Finland re-opening two border checkpoints, Lapland crossings stay closed

Finland’s Prime Minister Petteri Orpo gives a press conference regarding the country’s border restrictions, in Helsinki, Finland on December 12, 2023. (Markku Ulander / Lehtikuva /AFP via Getty Images)

The Finnish government closed the entire eastern border nearly two weeks ago in response to a suspected Russian hybrid attack involving increasing numbers of undocumented migrants arriving at Finnish checkpoints.

Finland will re-open two checkpoints on its eastern border with Russia from Thursday 14 December, Prime Minister Petteri Orpo (NCP) announced on Tuesday.

The two checkpoints to re-open are located at Vaalimaa, in the southeast of the country, and at Niirala, in North Karelia. The remaining six crossing points along the Finnish-Russian frontier will remain closed.

In a press conference on Tuesday afternoon announcing the government’s decision, Orpo emphasised that the government would reassess the situation if Russia relaunched its hybrid influencing tactics.

Interior Minister Mari Rantanen (Finns) told the press conference that this decision would remain in effect until 14 January, and reiterated that the government would act quickly if suspicions arise again that Russia is instrumentalising migrant movements to put pressure on Finnish authorities.

Finland shut down the eastern border last month in response to a suspected hybrid attack that involved Russia allowing — or assisting — undocumented migrants to approach the Finnish border. The situation, which started last summer, brought a total of around 1,000 asylum seekers to the border.

Finland’s Interior Minister Mari Rantanen at the Tuesday press conference announcing the two border crossing reopenings. (Markku Ulander / Lehtikuva /AFP via Getty Images)

With the exception of the rail crossing point in Vainikkala, all eastern border points were closed for two weeks on 30 November and the processing of asylum applications was shifted to airports and harbours. The closure order expires at midnight on Wednesday.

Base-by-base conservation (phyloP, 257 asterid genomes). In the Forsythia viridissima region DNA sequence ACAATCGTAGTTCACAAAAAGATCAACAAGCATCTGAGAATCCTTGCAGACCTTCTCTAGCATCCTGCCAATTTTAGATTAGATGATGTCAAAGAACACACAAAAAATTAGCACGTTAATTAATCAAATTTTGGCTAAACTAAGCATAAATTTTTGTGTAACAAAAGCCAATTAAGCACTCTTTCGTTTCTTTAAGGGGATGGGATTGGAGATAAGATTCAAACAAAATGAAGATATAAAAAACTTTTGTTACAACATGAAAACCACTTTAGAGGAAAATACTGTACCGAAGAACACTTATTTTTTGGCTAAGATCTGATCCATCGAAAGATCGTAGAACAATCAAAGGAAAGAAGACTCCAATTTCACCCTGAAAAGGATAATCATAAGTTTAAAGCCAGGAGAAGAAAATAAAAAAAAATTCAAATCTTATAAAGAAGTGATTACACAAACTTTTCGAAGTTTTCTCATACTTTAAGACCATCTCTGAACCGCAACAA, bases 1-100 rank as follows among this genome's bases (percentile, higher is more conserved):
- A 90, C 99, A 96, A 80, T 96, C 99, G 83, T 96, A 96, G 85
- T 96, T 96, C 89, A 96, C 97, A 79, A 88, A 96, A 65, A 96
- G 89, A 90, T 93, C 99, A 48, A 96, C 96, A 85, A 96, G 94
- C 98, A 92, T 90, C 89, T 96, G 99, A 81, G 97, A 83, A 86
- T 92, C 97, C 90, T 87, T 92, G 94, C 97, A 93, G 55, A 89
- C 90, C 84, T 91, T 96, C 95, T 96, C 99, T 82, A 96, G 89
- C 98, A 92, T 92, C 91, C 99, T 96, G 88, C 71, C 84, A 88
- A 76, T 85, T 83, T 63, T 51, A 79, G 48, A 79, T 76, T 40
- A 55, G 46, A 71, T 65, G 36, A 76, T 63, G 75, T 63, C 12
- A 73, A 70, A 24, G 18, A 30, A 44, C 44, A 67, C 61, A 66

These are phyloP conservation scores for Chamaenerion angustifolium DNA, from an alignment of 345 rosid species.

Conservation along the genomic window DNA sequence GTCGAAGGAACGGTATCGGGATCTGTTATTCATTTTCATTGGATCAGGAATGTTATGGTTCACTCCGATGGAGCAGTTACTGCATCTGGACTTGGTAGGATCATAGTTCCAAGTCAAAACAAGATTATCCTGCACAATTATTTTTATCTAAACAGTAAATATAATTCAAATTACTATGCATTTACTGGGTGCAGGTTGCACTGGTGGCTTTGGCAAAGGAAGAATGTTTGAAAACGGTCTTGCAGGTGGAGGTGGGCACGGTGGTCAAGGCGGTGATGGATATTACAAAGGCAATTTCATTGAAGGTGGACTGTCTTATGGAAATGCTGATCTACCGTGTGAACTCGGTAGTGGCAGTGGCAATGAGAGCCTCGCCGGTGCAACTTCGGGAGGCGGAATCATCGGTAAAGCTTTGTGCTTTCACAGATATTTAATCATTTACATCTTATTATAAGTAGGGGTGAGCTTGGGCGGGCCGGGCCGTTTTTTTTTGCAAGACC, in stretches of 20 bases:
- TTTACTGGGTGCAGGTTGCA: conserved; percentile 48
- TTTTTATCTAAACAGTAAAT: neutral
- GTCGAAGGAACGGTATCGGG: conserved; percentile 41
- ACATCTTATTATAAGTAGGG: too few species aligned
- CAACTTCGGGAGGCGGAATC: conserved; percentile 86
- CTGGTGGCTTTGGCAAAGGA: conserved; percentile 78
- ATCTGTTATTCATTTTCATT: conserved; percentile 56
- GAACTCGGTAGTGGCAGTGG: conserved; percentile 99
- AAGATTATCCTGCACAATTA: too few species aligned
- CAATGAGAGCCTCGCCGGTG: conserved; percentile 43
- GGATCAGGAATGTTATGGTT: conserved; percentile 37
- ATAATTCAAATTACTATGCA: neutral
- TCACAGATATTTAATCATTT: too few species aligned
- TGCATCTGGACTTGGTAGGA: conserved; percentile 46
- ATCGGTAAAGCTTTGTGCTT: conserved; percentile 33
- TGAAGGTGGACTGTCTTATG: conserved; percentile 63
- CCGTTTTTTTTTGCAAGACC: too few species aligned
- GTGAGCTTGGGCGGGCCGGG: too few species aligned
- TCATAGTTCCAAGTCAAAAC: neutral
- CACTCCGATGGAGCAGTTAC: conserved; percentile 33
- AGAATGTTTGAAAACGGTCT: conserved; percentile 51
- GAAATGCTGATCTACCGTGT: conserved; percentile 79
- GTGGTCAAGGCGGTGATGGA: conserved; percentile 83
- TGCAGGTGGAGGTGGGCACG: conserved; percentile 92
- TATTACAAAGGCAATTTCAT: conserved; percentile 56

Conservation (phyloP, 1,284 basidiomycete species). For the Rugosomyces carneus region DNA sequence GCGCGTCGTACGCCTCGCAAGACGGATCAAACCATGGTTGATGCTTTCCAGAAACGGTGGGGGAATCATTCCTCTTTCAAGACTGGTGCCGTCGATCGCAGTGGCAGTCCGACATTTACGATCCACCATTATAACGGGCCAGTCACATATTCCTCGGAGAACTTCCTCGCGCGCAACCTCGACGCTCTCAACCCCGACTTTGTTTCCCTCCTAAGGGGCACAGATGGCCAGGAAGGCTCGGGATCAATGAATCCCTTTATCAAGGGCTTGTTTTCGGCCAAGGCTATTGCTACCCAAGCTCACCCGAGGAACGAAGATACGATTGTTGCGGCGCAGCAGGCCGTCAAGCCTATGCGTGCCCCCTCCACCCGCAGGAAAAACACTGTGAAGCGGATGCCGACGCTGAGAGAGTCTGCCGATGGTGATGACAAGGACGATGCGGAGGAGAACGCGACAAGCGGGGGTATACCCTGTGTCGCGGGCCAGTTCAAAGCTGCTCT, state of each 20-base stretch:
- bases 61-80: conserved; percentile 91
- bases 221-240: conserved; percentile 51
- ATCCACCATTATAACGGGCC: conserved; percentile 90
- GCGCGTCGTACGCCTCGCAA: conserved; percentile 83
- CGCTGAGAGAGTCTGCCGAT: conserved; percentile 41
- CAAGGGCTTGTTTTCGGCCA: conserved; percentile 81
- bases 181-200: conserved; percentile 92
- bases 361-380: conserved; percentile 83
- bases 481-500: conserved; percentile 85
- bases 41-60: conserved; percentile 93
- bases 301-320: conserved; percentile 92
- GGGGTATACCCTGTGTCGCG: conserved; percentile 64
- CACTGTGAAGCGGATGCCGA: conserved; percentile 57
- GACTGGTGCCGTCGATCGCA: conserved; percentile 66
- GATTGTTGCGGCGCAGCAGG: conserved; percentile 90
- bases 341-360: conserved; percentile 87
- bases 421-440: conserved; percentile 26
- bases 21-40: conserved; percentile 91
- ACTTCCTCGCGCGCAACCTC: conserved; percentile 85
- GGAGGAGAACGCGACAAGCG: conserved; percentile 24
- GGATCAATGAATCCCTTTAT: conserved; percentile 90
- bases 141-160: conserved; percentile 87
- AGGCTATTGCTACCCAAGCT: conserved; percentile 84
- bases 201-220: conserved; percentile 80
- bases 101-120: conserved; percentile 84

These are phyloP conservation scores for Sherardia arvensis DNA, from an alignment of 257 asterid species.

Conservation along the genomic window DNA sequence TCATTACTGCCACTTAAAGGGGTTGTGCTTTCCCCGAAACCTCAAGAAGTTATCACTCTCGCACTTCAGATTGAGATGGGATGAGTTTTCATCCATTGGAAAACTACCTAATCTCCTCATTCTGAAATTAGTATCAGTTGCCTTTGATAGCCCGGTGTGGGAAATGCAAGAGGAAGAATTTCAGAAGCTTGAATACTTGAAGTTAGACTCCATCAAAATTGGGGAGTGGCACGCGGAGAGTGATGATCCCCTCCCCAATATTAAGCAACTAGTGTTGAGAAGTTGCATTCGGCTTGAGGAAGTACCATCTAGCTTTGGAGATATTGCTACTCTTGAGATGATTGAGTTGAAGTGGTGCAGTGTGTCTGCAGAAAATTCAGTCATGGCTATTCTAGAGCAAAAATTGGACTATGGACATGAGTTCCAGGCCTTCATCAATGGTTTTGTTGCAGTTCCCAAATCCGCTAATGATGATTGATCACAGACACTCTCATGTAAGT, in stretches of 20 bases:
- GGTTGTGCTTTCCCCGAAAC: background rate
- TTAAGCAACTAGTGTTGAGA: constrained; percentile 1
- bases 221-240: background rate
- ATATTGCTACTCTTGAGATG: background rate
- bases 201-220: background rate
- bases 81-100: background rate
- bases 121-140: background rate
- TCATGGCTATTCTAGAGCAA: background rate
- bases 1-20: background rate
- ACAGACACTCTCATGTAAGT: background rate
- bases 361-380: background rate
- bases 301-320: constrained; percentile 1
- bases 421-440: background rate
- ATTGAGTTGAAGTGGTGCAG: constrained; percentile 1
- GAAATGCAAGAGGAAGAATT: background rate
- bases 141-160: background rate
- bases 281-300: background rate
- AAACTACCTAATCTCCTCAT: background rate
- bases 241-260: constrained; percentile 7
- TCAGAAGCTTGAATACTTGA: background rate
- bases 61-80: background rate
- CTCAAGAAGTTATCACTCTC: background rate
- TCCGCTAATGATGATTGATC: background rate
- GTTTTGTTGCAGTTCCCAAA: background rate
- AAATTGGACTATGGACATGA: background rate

According to the Finnish Border Guard, the eastern border has been calm for the past two weeks and no asylum seekers had approached Finnish crossing points.

However, media reports suggest that there are a number of citizens of third countries on the Russian side waiting for the Finnish border to open.

During the border closure, Interior Minister Rantanen received a letter from the Council of Europe’s Commissioner for Human Rights Dunja Mijatovic, criticising the situation.

Mijatovic said she was concerned about the human rights of refugees, asylum seekers and migrants affected by the situation — while acknowledging that the closure was prompted by Russia’s “instrumentalisation of migration movements”.

Speaking to Parliament earlier this week, Minister Rantanen said Finland needs to consider its national security, noting that asylum applications were still being processed, just not at the eastern border.

Related stories from around the North: 

Canada: U.S. report claims Trudeau told NATO Canada will never meet military spending target, CBC News

Finland: With northern focus, Finland applies EU funding to improve military mobility, The Independent Barents Observer

Norway: British & Norwegian F-35s scrambled in North to intercept Russian military plane, The Independent Barents Observer

Russia: Putin beefs up naval nuclear arsenal, promises more subs, The Independent Barents Observer

United Kingdom: UK urged to bolster Arctic defense as grey-zone threats rise: report, Eye on the Arctic

United States: First U.S. deep water port for the Arctic to host cruise ships, military, The Associated Press

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